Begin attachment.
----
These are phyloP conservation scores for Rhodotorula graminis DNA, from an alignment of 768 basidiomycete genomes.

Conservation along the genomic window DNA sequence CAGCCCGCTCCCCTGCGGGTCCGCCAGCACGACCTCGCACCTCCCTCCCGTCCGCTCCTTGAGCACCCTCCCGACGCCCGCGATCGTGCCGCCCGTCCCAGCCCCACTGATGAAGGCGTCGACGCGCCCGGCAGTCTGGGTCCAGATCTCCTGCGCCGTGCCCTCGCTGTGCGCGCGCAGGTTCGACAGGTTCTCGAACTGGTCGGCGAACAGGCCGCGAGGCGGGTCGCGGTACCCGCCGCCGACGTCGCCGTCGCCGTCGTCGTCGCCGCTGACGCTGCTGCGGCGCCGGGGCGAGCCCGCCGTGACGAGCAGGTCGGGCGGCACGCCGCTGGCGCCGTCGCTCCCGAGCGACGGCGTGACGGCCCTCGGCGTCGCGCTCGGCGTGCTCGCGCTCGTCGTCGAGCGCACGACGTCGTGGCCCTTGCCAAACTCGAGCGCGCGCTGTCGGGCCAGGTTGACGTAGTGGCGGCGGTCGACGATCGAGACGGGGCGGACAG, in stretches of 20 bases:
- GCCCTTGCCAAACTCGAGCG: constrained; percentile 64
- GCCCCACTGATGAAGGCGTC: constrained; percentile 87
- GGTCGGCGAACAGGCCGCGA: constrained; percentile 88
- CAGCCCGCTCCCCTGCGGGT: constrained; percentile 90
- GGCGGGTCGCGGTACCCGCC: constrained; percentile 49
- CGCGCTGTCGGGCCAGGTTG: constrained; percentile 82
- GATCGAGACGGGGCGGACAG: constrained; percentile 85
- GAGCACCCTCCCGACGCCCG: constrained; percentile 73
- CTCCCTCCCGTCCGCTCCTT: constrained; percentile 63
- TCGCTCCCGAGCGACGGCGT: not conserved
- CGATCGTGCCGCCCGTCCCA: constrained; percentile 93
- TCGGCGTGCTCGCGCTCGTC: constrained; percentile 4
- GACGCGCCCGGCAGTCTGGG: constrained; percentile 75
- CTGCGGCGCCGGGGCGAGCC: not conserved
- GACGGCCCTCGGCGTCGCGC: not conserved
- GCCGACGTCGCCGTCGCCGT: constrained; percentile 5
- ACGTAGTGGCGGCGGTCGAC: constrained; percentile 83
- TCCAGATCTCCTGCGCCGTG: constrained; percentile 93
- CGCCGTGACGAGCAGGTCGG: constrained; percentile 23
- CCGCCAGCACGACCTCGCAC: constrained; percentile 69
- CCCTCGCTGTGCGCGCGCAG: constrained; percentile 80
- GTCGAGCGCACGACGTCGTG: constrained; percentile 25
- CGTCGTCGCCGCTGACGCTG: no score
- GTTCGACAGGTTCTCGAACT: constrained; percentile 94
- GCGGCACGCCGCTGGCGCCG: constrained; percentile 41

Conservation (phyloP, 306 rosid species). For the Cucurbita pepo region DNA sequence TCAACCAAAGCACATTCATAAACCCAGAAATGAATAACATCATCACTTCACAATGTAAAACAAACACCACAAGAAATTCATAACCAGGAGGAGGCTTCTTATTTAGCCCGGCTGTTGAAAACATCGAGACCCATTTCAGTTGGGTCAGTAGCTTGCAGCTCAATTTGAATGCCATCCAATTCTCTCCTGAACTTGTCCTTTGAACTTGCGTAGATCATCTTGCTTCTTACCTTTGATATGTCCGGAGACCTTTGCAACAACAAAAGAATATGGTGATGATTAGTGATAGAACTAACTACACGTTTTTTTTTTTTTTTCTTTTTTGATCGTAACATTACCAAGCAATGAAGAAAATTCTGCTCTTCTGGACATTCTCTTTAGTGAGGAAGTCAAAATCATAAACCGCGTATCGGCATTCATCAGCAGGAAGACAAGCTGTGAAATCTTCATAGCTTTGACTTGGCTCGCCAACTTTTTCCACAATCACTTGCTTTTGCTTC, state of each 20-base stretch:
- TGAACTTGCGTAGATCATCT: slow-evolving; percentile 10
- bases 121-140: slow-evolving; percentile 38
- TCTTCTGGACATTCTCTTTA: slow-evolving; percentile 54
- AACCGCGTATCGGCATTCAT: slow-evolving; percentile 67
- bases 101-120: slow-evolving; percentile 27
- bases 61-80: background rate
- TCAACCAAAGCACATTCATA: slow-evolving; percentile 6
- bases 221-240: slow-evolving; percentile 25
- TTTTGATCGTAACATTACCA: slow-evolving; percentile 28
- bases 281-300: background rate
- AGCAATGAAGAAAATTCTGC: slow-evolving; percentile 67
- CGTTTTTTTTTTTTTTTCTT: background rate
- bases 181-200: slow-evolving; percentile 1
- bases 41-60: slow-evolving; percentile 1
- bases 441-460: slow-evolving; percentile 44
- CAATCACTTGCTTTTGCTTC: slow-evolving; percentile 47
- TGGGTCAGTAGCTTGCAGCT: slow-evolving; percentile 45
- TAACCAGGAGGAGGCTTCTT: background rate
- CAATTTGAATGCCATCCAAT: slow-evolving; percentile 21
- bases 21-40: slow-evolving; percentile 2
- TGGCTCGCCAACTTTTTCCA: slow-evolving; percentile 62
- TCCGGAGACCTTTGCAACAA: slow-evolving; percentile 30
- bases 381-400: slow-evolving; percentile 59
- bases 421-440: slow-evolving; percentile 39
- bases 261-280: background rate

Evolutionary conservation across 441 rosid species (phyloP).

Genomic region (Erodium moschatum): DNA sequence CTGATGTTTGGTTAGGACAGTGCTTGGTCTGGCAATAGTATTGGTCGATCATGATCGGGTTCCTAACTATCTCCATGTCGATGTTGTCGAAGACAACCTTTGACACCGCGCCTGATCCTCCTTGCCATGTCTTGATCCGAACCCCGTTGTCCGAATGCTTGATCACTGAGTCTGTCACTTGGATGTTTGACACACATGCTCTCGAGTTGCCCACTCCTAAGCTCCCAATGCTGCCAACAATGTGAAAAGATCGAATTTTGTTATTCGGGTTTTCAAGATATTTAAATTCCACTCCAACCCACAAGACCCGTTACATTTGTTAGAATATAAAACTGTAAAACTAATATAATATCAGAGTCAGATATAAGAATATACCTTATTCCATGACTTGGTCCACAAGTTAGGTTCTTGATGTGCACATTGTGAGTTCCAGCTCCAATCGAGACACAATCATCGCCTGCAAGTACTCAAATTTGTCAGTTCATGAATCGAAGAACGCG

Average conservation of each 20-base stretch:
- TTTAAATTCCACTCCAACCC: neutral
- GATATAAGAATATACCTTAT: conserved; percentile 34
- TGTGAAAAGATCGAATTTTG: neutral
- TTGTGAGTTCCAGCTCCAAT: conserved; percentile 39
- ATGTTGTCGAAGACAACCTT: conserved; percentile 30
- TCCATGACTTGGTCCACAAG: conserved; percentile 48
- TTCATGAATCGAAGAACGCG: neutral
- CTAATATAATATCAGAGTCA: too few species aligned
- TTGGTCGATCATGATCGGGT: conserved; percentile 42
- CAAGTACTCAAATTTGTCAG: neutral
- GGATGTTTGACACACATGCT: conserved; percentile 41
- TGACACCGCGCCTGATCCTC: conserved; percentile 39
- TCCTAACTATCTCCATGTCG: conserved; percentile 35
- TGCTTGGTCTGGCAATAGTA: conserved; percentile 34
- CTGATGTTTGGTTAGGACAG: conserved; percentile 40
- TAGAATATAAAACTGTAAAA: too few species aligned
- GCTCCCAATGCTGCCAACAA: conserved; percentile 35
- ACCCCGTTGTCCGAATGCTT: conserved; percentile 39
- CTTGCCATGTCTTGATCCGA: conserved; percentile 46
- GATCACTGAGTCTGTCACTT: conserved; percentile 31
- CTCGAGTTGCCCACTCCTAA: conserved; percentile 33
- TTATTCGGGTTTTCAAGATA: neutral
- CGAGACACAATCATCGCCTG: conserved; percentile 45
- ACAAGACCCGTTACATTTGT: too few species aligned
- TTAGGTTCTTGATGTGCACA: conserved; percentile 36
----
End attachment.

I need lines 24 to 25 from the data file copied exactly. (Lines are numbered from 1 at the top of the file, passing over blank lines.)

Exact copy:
- GTCGAGCGCACGACGTCGTG: constrained; percentile 25
- CGTCGTCGCCGCTGACGCTG: no score